Getting By With a Little Help from Your Friends

Referrals, references, connections, networking, social media: they’re all about access and leverage. You get access to the people who make things happen and are able to leverage these relationships.

I want to focus on the second part: Leverage. How do you get the most leverage during the sales process from your past successful client relationships? If you have read my materials, you know that your prospects have to overcome their fears and concerns in buying from a small company before they buy from you and not from a better-known, bigger company. References can be a tremendous asset in getting a buyer to overcome that fear, or they can be perceived as worthless commentary delivered by your buddies. So, how do you get the most out of your best client relationships?

A couple of techniques for high-impact leveraging of your references:

1. Timing is Everything. When do you need the key confirming reference? Is it after the decision has been made to work with you or your company? Is it during their due diligence on finalists? NO! You need that confirming reference early in the process to differentiate your company and accelerate the buyer’s choice.

Here is the key: Early in the process, I ask the president of a company with whom I already work to call the president of the company to whom I am selling and endorse us. The first president usually connects to the voicemail of the other president, and that’s okay. He or she leaves this type of message:

“Hi, this John Smith, President of XY Industries, a $50 million maker of widgets. I understand you are talking to Tom Searcy of Hunt Big Sales. I wanted to let you know that we have been using Tom for over a year with his Accelerator series and we have landed a number of our biggest deals ever, including a $6 million per year account with Alpha company. They have been great and the process has been transformational for us. I’d be happy to talk with you if you would like. My number is 317.555.1212. Good luck with your business and your process with Tom.”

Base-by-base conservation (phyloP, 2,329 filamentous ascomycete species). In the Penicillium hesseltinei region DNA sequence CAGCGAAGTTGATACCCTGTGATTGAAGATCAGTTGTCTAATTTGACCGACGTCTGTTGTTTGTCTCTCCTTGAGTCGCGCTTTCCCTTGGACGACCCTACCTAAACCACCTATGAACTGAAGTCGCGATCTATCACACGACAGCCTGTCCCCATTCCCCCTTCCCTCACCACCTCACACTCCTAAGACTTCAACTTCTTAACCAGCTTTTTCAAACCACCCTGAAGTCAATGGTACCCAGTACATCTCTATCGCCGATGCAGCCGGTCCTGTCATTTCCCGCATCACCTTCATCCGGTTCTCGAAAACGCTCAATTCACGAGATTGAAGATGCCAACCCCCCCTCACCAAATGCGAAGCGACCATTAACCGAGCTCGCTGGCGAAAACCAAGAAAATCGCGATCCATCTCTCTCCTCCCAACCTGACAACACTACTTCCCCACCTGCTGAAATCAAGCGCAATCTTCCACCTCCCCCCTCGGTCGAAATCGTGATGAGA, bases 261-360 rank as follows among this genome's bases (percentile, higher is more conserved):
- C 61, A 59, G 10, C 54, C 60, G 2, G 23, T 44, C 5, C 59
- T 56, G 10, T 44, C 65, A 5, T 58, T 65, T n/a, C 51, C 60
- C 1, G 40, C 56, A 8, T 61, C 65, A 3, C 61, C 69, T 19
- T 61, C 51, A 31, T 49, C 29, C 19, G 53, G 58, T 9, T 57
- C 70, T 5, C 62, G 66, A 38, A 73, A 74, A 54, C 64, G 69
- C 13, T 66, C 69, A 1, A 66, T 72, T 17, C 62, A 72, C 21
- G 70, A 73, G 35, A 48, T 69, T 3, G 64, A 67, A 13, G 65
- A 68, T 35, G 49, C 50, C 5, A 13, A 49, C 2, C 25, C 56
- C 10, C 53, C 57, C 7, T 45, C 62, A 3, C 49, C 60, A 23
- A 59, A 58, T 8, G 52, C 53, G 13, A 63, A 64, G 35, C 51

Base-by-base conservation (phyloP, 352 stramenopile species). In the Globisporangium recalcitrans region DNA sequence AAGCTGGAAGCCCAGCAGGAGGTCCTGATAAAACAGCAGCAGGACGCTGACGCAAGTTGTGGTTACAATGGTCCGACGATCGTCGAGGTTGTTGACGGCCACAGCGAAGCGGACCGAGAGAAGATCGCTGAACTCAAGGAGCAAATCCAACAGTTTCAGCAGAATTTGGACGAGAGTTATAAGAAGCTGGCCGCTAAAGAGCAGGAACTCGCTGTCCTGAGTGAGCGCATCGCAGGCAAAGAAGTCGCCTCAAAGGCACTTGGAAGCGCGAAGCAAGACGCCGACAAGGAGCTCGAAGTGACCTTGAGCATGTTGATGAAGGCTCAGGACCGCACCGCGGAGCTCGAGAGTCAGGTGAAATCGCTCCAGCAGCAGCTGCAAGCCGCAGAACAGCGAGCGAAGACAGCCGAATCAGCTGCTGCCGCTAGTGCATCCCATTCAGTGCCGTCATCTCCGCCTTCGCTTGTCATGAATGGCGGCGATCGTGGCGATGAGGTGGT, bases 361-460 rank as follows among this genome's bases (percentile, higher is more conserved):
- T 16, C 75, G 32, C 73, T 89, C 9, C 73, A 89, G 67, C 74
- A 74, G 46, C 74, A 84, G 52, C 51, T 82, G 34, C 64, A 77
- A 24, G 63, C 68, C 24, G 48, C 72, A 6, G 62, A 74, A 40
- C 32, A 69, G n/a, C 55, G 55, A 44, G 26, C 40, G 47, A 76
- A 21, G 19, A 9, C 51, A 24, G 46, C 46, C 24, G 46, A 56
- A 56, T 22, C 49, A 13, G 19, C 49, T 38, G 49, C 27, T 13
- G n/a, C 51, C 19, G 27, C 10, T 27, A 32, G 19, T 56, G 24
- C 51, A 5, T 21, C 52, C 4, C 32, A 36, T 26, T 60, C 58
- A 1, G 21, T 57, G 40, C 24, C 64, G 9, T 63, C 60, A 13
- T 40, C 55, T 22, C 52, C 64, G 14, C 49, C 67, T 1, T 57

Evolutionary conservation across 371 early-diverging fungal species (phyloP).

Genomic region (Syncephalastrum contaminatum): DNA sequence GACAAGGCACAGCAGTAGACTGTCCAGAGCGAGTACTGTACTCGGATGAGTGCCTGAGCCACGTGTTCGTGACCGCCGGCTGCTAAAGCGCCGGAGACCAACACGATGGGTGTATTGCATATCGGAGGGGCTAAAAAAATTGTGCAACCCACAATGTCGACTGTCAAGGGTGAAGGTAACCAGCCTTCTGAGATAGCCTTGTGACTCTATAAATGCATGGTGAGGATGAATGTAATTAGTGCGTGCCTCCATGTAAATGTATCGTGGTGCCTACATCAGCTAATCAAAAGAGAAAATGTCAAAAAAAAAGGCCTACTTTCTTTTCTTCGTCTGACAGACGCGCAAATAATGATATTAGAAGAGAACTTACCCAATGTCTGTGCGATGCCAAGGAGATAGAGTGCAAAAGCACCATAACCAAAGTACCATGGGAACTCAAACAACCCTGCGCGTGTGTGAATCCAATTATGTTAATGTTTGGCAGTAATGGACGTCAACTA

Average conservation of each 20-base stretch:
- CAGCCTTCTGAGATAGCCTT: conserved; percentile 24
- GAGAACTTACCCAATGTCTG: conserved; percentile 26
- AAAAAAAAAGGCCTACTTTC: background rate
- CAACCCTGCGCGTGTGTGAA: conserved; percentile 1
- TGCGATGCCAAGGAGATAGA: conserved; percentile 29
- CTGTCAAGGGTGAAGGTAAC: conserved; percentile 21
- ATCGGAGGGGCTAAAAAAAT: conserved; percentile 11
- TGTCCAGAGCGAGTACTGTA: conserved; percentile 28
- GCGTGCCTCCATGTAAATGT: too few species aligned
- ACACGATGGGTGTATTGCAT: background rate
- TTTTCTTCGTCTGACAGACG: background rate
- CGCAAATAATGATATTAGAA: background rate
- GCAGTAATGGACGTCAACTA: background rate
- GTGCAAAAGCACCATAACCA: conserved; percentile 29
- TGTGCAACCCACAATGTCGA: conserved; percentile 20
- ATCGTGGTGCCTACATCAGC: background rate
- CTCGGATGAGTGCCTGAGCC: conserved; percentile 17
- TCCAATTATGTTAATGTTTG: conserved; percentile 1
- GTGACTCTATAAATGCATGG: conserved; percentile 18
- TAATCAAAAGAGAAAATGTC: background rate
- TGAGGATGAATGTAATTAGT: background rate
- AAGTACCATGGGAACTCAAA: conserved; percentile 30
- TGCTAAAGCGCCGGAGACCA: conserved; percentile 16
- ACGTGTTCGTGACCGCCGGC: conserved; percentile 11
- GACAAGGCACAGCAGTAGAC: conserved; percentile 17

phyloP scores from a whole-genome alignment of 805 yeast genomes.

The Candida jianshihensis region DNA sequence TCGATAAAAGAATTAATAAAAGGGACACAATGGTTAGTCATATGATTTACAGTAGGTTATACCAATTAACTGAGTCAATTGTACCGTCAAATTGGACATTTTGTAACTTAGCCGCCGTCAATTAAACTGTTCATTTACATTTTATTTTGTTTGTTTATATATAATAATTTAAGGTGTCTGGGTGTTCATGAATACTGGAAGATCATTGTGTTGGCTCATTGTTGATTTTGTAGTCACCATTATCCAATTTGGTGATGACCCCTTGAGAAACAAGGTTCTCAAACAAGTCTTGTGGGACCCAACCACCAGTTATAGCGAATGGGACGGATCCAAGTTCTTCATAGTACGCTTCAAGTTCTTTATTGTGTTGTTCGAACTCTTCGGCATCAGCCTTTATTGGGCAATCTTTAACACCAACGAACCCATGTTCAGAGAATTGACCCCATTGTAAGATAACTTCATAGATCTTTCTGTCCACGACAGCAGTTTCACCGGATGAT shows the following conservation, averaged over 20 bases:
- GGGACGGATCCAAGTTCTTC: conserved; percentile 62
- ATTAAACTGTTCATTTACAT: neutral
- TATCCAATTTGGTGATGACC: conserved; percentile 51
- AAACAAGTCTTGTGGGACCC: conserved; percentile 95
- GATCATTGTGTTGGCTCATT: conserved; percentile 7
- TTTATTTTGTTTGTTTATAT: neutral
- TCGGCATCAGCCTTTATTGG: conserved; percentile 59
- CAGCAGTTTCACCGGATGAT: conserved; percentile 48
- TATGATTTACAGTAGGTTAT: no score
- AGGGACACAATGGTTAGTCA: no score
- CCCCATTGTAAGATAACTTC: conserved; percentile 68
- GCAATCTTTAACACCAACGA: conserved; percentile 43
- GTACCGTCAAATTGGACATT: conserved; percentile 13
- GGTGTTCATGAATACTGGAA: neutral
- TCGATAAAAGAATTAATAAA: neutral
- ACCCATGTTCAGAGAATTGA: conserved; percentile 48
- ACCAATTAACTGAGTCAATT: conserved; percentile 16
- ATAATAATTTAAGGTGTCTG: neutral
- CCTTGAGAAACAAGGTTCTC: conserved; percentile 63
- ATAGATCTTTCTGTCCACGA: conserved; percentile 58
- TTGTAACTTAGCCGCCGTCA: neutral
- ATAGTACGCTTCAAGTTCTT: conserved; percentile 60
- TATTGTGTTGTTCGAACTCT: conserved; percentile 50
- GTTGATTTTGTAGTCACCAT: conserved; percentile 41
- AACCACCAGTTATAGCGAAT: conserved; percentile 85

It’s a 30-second commercial. It works better than a case study or letter by a large margin. My prospect company sometimes calls back, sometimes they don’t. It doesn’t matter. The message was delivered early in the process and my next conversation with the prospect has usually moved from “if” we work together to “how” we will work together.

If the president of the company on both sides is the wrong level, fine. Use the highest and best level of position on both sides and then follow the same process.

2. In the Pitch. One of my favorite techniques in a closing presentation is the use of my referral in the room. Now, as much as I would like to ask my best clients to get on planes and come present for me, I have not yet asked them to do it. Instead, I block a 15 minute section in my presentation for them to present. We then call my client referral from the presentation room on speaker phone and ask them to help us with any questions that the group might have and to provide an overview of their experience working with us. Often times, I will guide this last request with a focus on what I believe to be the biggest concern of my prospect, such as “If you would, please describe what the cutover process was like from your past provider to the work that we did together.”

This approach is as powerful as it sounds. The last time I did this, my referral client, a president of a good-sized company, stayed on the phone for 45 minutes answering questions, joking about common business problems and then the two company presidents exchanged phone numbers to follow up on other business ideas later. As the presentation was wrapping up, I received call after call on my cell phone (on vibrate!). When I got to the car and listened to the messages, it was the president of the referral company calling to check and see if “we” got the deal. People love to be on a winning team, your winning team, and if they are a happy client of yours, they want to see you win.

3. On the screen. The video testimonial is being used more and more all of the time. You can watch a hundred examples of these types of testimonials on YouTube™ or on company websites, so I won’t take too much time on this, but I will say that you need to go for authentic and casual as a feeling. Many of these feel like hygiene films from your middle-school health class. Just as bad is the close-shot, 60 Minutes style interrogation. If you can get the person to smile, laugh, tell a real anecdote and edit the whole thing into less than 90 second bits, you will have a very good endorsement you can use repeatedly.

4. Case Study or Letter. These are still solid tools, but they pale in comparison to the others. Simple guidelines:

  • Brevity – a single page in either case.
  • Outcomes – focus on the specific results that are time, money and risk.
  • Life-cycle – give a sense of before, during and after for a sense of not only what was achieved, but what steps and how long it took.

My experience has been that if you use all of these strategies you have the greatest chance of winning. That’s right. On your biggest deals, have a client call the decision-maker. Use another one for the in-pitch participation. Include your case studies and letters and of course you will already have the videos.

Is it too much? Not for your biggest deals. You can’t guess the mythical ideal of “as much as necessary and as little as possible.” So don’t. Win with overwhelming force.